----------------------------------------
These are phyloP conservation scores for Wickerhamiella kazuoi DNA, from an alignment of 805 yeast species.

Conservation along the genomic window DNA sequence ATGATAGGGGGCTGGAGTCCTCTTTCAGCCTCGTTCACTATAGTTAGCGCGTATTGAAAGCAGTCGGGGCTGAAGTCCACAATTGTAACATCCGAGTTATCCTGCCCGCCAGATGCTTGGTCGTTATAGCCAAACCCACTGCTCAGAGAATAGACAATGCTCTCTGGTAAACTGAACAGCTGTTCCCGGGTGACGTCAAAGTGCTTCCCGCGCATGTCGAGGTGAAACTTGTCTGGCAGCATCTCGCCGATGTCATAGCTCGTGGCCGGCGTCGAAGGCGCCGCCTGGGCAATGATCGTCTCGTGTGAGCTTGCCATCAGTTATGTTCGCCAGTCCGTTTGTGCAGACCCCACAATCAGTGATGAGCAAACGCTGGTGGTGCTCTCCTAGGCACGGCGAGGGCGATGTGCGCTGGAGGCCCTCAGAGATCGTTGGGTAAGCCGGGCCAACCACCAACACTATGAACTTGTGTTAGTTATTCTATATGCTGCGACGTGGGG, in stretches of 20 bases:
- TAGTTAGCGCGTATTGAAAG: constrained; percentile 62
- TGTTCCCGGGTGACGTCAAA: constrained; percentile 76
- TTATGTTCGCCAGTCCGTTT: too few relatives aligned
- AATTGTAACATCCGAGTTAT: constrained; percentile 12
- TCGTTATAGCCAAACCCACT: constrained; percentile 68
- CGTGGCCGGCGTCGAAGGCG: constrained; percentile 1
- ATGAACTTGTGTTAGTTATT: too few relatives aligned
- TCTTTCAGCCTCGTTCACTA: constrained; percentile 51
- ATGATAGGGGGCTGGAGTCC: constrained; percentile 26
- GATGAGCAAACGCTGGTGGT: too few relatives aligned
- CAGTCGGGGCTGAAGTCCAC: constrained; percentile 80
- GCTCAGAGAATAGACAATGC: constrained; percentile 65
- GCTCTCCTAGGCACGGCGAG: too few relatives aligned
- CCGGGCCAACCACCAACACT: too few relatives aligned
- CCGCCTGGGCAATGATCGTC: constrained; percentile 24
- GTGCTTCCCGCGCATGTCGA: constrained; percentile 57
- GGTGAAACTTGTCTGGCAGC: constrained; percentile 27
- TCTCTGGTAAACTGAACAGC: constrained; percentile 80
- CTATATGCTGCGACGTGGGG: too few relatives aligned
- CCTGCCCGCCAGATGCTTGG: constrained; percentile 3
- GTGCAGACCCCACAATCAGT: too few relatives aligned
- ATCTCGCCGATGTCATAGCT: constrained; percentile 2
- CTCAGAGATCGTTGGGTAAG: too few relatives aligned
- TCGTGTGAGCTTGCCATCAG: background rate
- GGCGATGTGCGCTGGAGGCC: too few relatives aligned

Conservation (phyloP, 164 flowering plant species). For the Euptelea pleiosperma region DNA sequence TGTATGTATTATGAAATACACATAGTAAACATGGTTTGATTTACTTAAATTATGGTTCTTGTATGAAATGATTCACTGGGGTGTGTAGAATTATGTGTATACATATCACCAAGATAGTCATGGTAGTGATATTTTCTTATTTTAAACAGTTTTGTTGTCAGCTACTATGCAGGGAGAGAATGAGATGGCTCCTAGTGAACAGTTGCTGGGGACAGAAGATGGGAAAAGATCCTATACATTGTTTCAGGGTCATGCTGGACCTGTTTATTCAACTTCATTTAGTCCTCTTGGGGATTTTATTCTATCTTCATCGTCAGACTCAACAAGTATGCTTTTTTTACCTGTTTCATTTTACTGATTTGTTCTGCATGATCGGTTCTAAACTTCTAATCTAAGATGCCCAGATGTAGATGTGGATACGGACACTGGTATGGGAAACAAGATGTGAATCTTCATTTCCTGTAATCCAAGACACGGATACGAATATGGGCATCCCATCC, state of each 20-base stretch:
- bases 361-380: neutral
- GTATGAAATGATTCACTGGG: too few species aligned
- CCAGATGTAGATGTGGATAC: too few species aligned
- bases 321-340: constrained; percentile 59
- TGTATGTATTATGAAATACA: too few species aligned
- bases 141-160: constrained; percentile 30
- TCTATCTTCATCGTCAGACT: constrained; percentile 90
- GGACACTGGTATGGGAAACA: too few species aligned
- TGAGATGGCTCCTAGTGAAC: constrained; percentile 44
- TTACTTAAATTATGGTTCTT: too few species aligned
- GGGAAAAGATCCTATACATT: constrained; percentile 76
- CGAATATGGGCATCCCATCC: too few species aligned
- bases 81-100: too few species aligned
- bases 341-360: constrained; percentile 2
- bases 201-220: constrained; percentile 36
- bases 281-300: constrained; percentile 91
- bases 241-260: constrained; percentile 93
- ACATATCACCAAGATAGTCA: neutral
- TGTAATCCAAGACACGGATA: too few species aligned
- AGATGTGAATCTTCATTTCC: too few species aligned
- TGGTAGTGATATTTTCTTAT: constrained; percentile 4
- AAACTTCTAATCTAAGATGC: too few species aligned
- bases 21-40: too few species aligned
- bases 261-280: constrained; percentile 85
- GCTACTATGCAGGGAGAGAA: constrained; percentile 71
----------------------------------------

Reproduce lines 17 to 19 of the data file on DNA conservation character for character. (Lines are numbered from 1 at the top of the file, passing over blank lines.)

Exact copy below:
- CCGCCTGGGCAATGATCGTC: constrained; percentile 24
- GTGCTTCCCGCGCATGTCGA: constrained; percentile 57
- GGTGAAACTTGTCTGGCAGC: constrained; percentile 27